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Scouting for Whitetails: Part 1

October 1, 2014

By Chris Erwin

Is your deer gun whispering to you as you walk past the gun cabinet? If you get that feeling, you need to be out in the woods. Now isa good time to start scouting for that deer you plan to take during modern gun season.

If this is your first year at hunting deer, we have a few suggestions and tips that can improve your chances. There was a time in Kentucky that harvesting a deer was a long shot at best. The good news is that time passed a long time ago, and your chances are very good in almost every county in Kentucky.

In the last 30 years, I have harvested deer using a bow, a hand gun, a muzzle loader, shotgun and slug barrel, and a modern rifle. The only means of taking a deer I haven’t used is a crossbow, and I have been thinking about doing that next year.

This time of year, and for the record this is late September, deer are still in the late-summer pattern. This will all change as deer begin to approach the rut. However, this is the time to begin working on your strategy if you want to bag a trophy.

When I go into the woods scouting for the first time in late summer, I take a few things with me. I take a cloth tape measure because it makes less noise, a pair of surgical gloves, which I use to examine droppings, a good pair of field glasses, and a topography map to mark my findings. These tools will help me understand the terrain and how the deer is using the property.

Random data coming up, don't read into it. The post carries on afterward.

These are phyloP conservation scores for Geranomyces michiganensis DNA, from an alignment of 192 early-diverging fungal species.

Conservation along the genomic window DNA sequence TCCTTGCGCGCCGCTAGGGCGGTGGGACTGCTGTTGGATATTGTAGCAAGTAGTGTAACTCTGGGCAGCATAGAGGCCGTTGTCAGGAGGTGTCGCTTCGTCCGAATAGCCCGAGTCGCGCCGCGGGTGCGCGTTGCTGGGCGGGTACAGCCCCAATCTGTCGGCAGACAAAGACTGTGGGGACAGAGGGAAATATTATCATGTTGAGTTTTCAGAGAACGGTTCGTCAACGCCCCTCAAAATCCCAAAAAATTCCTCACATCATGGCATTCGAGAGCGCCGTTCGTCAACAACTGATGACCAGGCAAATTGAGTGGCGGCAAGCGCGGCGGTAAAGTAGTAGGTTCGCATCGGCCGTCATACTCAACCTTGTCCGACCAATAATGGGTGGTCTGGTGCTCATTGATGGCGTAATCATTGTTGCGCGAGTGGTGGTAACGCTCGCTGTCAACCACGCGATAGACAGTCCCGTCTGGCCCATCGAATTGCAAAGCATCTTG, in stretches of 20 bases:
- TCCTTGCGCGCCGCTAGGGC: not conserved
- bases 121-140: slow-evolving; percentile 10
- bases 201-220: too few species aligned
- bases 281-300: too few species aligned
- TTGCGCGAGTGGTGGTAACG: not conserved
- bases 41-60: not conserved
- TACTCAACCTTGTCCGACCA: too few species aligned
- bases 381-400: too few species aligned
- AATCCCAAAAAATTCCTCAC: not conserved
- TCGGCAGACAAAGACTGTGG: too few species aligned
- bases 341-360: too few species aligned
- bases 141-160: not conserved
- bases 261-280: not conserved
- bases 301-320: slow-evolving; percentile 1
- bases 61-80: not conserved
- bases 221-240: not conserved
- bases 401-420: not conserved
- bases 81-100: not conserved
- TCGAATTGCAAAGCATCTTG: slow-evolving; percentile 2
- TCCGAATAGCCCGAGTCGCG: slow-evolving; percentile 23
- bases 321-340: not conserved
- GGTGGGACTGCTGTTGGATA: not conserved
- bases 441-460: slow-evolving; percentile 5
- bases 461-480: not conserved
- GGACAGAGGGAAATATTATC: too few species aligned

I use these tools to try to establish a few things. How many deer are using the area? Where are they feeding? Where are they bedding? Where are they staging? What are their migration routes from one to the other? I’m measuring droppings, tracks and beds to get an idea about the size of the deer and to establish how the doe family is using the property, as well as if any bucks are in the area and how they relate to the doe family.

Now this will change as we get into the rut. However, knowing how the deer are using the property will give you an advantage once it’s time to start building or setting a blind.

If you plan to harvest a trophy buck scouting and being prepared will give you the best chance. (Photo courtesy of the Kentucky Department of Fish and Wildlife)

If you plan to harvest a trophy buck scouting and being prepared will give you the best chance. (Photo courtesy of the Kentucky Department of Fish and Wildlife)

It’s a good idea to do your scouting at mid-day when the deer are bedding but don’t go into bedding areas, you don’t want to jump the deer. During this time of the day, I’m looking for feeding areas and glassing field edges looking for places where the deer are moving in and out of the fields. Finding dropping in feeding areas will also give me a good idea what they are feeding on and the size of the deer.

In the warm months deer like to be near water, food and bedding areas. They don’t move great distances as a rule unless they feel threatened. Your scouting must be done leaving little trace that you have been there. Don’t take a leak, drop cigarette butts or discard food wrappers. You want to do your scouting in stealth mode, gathering your information without leaving any sign you have been there.

In the morning or evening when I know the deer are moving I want to be in a place where I can see the bedding areas. I want to get a look at the deer moving out of the bedding areas and into the feeding areas. Usually, you can watch the fields as they get up and make their way into the woods. You want to make sure you are not down wind and that you’re high enough to watch them without making a lot of movements. As they move into the woods, they will stage in groups just in the edge of the woods. These are prime bow hunting sites.

Once you are home lay out your map. Mark where the bedding areas are, where the feeding areas are, where the staging areas are, where the water is and mark the direction of the wind (morning and evening).

You have just completed the first stage of learning your prey. Next week, we will cover how you use this information as we approach the rut, what is likely to change, what scrap lines are and building blinds.

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